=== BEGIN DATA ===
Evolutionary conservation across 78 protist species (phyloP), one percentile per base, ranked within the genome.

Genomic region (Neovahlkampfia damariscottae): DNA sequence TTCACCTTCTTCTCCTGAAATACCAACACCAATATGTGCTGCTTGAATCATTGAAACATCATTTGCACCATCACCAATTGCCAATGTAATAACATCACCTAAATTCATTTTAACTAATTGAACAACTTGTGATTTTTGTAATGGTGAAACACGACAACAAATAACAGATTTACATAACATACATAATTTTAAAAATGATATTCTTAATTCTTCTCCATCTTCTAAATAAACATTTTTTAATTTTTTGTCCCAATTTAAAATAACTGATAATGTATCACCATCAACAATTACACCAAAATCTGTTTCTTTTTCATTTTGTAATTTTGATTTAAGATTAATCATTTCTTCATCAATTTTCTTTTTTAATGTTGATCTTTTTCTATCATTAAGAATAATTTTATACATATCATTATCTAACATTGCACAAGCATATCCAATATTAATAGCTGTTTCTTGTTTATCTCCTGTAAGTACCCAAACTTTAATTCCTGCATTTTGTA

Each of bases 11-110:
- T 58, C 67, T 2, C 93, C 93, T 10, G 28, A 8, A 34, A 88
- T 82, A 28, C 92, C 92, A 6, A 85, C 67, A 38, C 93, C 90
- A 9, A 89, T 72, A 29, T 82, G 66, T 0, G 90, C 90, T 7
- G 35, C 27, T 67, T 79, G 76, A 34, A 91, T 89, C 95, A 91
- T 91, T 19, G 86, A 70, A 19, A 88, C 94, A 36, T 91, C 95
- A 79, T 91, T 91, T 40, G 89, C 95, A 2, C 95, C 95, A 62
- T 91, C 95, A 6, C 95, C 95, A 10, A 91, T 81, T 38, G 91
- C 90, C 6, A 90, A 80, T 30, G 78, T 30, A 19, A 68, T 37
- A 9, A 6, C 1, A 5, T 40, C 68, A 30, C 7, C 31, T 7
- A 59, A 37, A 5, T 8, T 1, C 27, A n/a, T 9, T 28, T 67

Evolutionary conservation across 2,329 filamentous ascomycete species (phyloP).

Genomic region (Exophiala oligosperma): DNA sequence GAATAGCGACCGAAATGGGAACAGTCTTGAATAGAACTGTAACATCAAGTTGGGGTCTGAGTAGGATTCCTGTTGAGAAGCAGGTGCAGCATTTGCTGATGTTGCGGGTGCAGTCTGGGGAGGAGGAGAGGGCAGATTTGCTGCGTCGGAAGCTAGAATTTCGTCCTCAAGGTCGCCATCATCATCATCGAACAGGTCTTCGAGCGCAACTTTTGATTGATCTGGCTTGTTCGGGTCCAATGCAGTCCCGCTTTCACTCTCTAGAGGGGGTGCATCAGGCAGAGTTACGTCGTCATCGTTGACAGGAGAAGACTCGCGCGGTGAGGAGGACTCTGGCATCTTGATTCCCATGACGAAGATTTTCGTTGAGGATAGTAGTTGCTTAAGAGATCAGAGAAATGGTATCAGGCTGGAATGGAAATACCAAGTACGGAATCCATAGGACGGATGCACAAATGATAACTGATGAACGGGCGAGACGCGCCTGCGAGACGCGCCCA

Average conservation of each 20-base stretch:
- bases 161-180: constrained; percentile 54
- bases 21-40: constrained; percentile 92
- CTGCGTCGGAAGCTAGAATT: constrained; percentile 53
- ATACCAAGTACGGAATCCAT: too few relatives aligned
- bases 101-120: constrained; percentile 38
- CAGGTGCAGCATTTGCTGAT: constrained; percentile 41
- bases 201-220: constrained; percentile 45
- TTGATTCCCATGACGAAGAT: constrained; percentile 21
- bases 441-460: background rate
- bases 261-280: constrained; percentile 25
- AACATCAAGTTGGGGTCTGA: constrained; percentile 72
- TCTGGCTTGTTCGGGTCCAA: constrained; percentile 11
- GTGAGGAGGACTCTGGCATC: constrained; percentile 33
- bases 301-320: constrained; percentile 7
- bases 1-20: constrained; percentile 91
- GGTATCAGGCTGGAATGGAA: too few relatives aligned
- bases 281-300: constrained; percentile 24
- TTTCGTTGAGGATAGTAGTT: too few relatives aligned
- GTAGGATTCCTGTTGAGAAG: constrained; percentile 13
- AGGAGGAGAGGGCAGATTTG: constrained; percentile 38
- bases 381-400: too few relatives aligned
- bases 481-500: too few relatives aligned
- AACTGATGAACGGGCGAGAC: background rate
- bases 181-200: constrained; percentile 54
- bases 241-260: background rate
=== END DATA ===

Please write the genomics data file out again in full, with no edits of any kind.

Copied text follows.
Evolutionary conservation across 78 protist species (phyloP), one percentile per base, ranked within the genome.

Genomic region (Neovahlkampfia damariscottae): DNA sequence TTCACCTTCTTCTCCTGAAATACCAACACCAATATGTGCTGCTTGAATCATTGAAACATCATTTGCACCATCACCAATTGCCAATGTAATAACATCACCTAAATTCATTTTAACTAATTGAACAACTTGTGATTTTTGTAATGGTGAAACACGACAACAAATAACAGATTTACATAACATACATAATTTTAAAAATGATATTCTTAATTCTTCTCCATCTTCTAAATAAACATTTTTTAATTTTTTGTCCCAATTTAAAATAACTGATAATGTATCACCATCAACAATTACACCAAAATCTGTTTCTTTTTCATTTTGTAATTTTGATTTAAGATTAATCATTTCTTCATCAATTTTCTTTTTTAATGTTGATCTTTTTCTATCATTAAGAATAATTTTATACATATCATTATCTAACATTGCACAAGCATATCCAATATTAATAGCTGTTTCTTGTTTATCTCCTGTAAGTACCCAAACTTTAATTCCTGCATTTTGTA

Each of bases 11-110:
- T 58, C 67, T 2, C 93, C 93, T 10, G 28, A 8, A 34, A 88
- T 82, A 28, C 92, C 92, A 6, A 85, C 67, A 38, C 93, C 90
- A 9, A 89, T 72, A 29, T 82, G 66, T 0, G 90, C 90, T 7
- G 35, C 27, T 67, T 79, G 76, A 34, A 91, T 89, C 95, A 91
- T 91, T 19, G 86, A 70, A 19, A 88, C 94, A 36, T 91, C 95
- A 79, T 91, T 91, T 40, G 89, C 95, A 2, C 95, C 95, A 62
- T 91, C 95, A 6, C 95, C 95, A 10, A 91, T 81, T 38, G 91
- C 90, C 6, A 90, A 80, T 30, G 78, T 30, A 19, A 68, T 37
- A 9, A 6, C 1, A 5, T 40, C 68, A 30, C 7, C 31, T 7
- A 59, A 37, A 5, T 8, T 1, C 27, A n/a, T 9, T 28, T 67

Evolutionary conservation across 2,329 filamentous ascomycete species (phyloP).

Genomic region (Exophiala oligosperma): DNA sequence GAATAGCGACCGAAATGGGAACAGTCTTGAATAGAACTGTAACATCAAGTTGGGGTCTGAGTAGGATTCCTGTTGAGAAGCAGGTGCAGCATTTGCTGATGTTGCGGGTGCAGTCTGGGGAGGAGGAGAGGGCAGATTTGCTGCGTCGGAAGCTAGAATTTCGTCCTCAAGGTCGCCATCATCATCATCGAACAGGTCTTCGAGCGCAACTTTTGATTGATCTGGCTTGTTCGGGTCCAATGCAGTCCCGCTTTCACTCTCTAGAGGGGGTGCATCAGGCAGAGTTACGTCGTCATCGTTGACAGGAGAAGACTCGCGCGGTGAGGAGGACTCTGGCATCTTGATTCCCATGACGAAGATTTTCGTTGAGGATAGTAGTTGCTTAAGAGATCAGAGAAATGGTATCAGGCTGGAATGGAAATACCAAGTACGGAATCCATAGGACGGATGCACAAATGATAACTGATGAACGGGCGAGACGCGCCTGCGAGACGCGCCCA

Average conservation of each 20-base stretch:
- bases 161-180: constrained; percentile 54
- bases 21-40: constrained; percentile 92
- CTGCGTCGGAAGCTAGAATT: constrained; percentile 53
- ATACCAAGTACGGAATCCAT: too few relatives aligned
- bases 101-120: constrained; percentile 38
- CAGGTGCAGCATTTGCTGAT: constrained; percentile 41
- bases 201-220: constrained; percentile 45
- TTGATTCCCATGACGAAGAT: constrained; percentile 21
- bases 441-460: background rate
- bases 261-280: constrained; percentile 25
- AACATCAAGTTGGGGTCTGA: constrained; percentile 72
- TCTGGCTTGTTCGGGTCCAA: constrained; percentile 11
- GTGAGGAGGACTCTGGCATC: constrained; percentile 33
- bases 301-320: constrained; percentile 7
- bases 1-20: constrained; percentile 91
- GGTATCAGGCTGGAATGGAA: too few relatives aligned
- bases 281-300: constrained; percentile 24
- TTTCGTTGAGGATAGTAGTT: too few relatives aligned
- GTAGGATTCCTGTTGAGAAG: constrained; percentile 13
- AGGAGGAGAGGGCAGATTTG: constrained; percentile 38
- bases 381-400: too few relatives aligned
- bases 481-500: too few relatives aligned
- AACTGATGAACGGGCGAGAC: background rate
- bases 181-200: constrained; percentile 54
- bases 241-260: background rate